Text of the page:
However, on Toksvig v. Bruce Publishing the plaintiff, the author of The Life of Hans Christian Andersen argued that her book had been copied.The trial judge made detailed findings of fact and awarded judgment to plaintiff against defendants Bruce Publishing Company and Margaret Ann Hubbard, and enjoined defendants from publishing the infringing book, 'Flight of the Swan,' as long as it contained the language which infringed upon plaintiff's copyrighted book. The research by the plaintiff in connection with her book took three years and was done exclusively from Danish sources including the original works and letters of Andersen and conversations with persons having knowledge of matters and incidents pertaining to the life of Andersen. At trial Judge Duffy found infringement as to certain general concepts of Andersen and his life and friends as set forth for the first time in plaintiff's book. In its opinion, the court emphasized that plaintiff was the first to translate the Danish sources and that translations are generally copyrightable and noted the copying of 24 specific passages of plaintiff's book (emphasis added).
Perhaps the best summary is found in A.A. Hoehling v. Universal City Studios, Inc where the appellate court said:
"A grant of copyright in a published work secures for its author a limited monopoly over the expression it contains. The copyright provides a financial incentive to those who would add to the corpus of existing knowledge by creating original works. Nevertheless, the protection afforded the copyright holder has never extended to history, be it documented fact or explanatory hypothesis. The rationale for this doctrine is that the cause of knowledge is best served when history is the common property of all, and each generation remains free to draw upon the discoveries and insights of the past. Accordingly, the scope of copyright in historical accounts is narrow indeed, embracing no more than the author's original expression of particular facts and theories already in the public domain. As the case before us illustrates, absent wholesale usurpation of another's expression, claims of copyright infringement where works of history are at issue are rarely successful.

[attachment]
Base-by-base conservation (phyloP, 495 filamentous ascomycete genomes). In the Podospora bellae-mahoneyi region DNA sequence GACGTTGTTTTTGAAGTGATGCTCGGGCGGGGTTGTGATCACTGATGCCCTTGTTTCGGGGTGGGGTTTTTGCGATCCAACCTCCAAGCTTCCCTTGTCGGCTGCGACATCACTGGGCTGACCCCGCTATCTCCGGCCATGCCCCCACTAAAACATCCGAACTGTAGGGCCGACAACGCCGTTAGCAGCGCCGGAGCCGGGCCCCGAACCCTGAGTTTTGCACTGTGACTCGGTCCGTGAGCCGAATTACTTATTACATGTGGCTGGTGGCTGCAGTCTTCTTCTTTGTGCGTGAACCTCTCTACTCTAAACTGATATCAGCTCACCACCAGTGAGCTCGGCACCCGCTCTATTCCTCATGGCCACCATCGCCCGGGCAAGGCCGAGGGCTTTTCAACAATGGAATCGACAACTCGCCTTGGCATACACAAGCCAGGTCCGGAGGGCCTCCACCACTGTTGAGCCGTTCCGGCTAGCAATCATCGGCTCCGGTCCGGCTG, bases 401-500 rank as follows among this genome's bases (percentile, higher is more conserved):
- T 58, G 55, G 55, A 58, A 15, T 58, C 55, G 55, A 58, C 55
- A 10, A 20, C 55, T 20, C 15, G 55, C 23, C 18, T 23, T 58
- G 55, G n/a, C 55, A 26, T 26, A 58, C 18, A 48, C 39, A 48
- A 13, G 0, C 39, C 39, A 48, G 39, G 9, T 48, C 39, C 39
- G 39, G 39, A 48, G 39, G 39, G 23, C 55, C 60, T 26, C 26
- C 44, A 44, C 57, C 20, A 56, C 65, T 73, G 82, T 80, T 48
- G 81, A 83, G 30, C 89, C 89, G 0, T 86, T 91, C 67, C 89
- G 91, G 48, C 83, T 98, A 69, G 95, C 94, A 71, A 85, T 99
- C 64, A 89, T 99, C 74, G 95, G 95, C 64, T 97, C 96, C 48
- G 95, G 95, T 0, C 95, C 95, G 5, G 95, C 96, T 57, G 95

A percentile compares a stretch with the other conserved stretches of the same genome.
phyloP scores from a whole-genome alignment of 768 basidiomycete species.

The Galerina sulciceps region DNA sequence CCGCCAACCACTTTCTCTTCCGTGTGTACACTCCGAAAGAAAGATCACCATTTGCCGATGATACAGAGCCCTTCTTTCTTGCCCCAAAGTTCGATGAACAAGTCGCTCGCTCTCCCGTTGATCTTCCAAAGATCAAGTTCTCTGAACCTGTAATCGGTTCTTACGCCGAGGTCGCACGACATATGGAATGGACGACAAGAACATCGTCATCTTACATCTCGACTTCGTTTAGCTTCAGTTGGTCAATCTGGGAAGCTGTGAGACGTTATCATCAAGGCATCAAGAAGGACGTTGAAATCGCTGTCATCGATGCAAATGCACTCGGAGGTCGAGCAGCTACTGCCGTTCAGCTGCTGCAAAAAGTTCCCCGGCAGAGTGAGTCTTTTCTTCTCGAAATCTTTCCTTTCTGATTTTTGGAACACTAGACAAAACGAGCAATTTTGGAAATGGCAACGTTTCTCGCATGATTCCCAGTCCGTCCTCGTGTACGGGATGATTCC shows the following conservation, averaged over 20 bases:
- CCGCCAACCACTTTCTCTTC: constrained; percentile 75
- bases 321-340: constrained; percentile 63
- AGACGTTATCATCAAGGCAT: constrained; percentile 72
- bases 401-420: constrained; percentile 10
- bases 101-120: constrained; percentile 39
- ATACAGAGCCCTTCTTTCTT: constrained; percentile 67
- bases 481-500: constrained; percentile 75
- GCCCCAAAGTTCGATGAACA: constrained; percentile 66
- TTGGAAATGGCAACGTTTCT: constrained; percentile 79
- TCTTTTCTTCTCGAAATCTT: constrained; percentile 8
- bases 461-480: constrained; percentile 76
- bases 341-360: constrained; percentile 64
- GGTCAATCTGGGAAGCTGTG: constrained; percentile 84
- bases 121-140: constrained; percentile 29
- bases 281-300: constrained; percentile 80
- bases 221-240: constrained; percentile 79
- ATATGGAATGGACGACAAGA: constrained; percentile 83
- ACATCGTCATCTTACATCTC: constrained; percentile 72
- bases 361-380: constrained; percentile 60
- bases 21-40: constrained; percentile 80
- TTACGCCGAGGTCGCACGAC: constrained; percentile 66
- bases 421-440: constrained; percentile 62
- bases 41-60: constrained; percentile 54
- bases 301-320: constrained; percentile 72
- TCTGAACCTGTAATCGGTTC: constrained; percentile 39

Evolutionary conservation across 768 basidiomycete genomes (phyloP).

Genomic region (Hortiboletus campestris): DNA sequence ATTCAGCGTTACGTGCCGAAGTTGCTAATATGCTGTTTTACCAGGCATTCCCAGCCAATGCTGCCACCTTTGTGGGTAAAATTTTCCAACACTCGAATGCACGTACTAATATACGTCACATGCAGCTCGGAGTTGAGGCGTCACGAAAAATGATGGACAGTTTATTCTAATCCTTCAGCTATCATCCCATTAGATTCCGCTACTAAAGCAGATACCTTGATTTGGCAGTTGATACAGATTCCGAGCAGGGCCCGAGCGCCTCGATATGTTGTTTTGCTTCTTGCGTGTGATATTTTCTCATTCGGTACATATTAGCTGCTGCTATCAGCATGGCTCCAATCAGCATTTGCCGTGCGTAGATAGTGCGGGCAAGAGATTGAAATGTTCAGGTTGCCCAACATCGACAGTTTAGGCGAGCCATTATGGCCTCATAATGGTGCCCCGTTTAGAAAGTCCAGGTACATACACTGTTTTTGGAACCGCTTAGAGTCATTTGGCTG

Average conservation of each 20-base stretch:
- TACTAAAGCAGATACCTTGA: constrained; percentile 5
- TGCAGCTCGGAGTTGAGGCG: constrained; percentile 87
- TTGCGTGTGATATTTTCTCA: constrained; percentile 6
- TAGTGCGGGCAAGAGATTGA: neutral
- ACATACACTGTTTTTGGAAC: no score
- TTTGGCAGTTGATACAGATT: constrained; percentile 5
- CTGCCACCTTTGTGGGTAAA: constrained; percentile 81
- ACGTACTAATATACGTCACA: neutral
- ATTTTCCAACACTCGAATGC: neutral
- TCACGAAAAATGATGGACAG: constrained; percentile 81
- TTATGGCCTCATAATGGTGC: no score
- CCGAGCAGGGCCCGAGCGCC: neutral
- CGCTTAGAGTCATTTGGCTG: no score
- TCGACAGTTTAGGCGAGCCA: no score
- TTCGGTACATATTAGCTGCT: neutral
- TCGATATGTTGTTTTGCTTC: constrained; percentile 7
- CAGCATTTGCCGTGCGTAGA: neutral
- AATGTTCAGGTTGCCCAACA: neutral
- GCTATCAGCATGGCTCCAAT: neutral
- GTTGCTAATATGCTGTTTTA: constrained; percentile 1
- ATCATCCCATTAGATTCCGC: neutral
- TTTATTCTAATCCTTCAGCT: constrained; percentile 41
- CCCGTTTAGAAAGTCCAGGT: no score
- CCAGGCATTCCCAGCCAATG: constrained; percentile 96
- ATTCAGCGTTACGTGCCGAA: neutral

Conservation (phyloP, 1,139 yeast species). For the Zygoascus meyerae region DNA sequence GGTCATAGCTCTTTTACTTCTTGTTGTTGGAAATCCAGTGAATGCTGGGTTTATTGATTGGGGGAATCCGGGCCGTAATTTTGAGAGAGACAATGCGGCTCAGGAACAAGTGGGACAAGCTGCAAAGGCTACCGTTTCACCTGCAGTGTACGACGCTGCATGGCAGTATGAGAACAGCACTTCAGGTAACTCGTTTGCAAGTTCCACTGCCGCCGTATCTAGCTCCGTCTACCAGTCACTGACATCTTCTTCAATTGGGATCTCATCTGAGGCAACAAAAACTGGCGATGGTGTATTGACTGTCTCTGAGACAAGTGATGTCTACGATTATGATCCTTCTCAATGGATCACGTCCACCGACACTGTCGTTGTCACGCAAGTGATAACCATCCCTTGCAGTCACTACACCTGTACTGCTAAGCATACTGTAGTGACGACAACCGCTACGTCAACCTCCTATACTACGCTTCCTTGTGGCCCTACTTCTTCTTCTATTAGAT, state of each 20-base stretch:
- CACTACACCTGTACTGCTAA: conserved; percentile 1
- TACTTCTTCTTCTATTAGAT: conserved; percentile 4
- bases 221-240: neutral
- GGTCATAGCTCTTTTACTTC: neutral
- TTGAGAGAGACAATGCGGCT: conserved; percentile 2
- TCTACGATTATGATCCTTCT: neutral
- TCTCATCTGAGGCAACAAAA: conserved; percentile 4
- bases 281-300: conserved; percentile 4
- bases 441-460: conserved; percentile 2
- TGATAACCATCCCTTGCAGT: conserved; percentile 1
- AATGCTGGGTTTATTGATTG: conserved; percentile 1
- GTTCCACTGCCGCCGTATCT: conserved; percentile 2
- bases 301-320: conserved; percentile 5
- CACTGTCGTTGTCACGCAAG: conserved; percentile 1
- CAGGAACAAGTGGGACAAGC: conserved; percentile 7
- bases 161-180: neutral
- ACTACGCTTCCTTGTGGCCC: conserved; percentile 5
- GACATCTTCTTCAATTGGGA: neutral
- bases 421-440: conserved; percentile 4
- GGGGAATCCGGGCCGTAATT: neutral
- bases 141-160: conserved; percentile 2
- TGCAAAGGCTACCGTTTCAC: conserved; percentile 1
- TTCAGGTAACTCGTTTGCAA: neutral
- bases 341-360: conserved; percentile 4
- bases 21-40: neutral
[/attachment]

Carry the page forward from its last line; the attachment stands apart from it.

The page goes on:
Of course Canada is a different jurisdiction from the UK and the USA. The recent case of The Adventures of Robinson Curiosity might give us some clues: That case centred on Claude Robinson's creation, in the early 1980s, of preliminary sketches and scripts for a prospective TV series for children that he called Robinson Curiosité; In 1995, Cinar and co-producers France Animation and Ravensburger introduced a new TV series, Robinson Sucroé, with characters strikingly similar to Robinson’s concept. The Canadian Supreme court suggested that the court must determine in infringement claim cases was the use of a substantial part: to determine whether a substantial part has been copied, one must conduct a qualitative and holistic assessment of the similarities between the works taking into account the relevant resemblances and differences and considered the cumulative effect of the copied features and assessed whether those features amounted to a substantial part of Robinson's expression in his original work; the case suggests that "Copyright owners should now look beyond mere literal copying of their work and consider that, though ideas themselves are not afforded protection by the Canadian Copyright Act, intangible aspects of their work may be protected and expert testimony may assist in identifying latent infringement.".
Baigent and Leigh v The Random House Group Ltd (CA)  EWCA Civ 247
Miller v. Universal City Studios, Inc. 650 F.2d, 1372 (1981)
Toksvig v. Bruce Publishing Co 181 F.2d 664 (7th Cir. 1950)
A.A. Hoehling v. Universal City Studios, Inc, 618 F.2d 972 (2d Cir. 1980)
The 'Howard Hughes' case is also of interest: Rosemont Enterprises, Inc., v. Random House, Inc. y John Keats 366 F.2d 303 (1966)
The 'Cohens and the Kellys' case: Nichols v. Universal Pictures Corporation et al. Circuit Court of Appeals, Second Circuit November 10, 1930 45 F.2d 119; 7 USPQ 84
Judge Learned Hand noted that protection of literature can not be limited to the exact text, or else an infringer could get away with copying by making trivial changes. The question then is whether the part taken was 'substantial'. However, it is impossible to set a firm boundary demarcating the line between work and ideas, he said, stating "Nobody has ever been able to fix that boundary, and nobody ever can" and "her copyright did not cover everything that might be drawn from her play; its content went to some extent into the public domain." In this case, there was no infringement, as the ideas that are copied are really universal concepts and stock characters.
Robinson v Films Cinar Inc, 2013 SCC 73
My thanks to earlier comments and information from both Pablo Palazzi and Michael Cooley on a related post.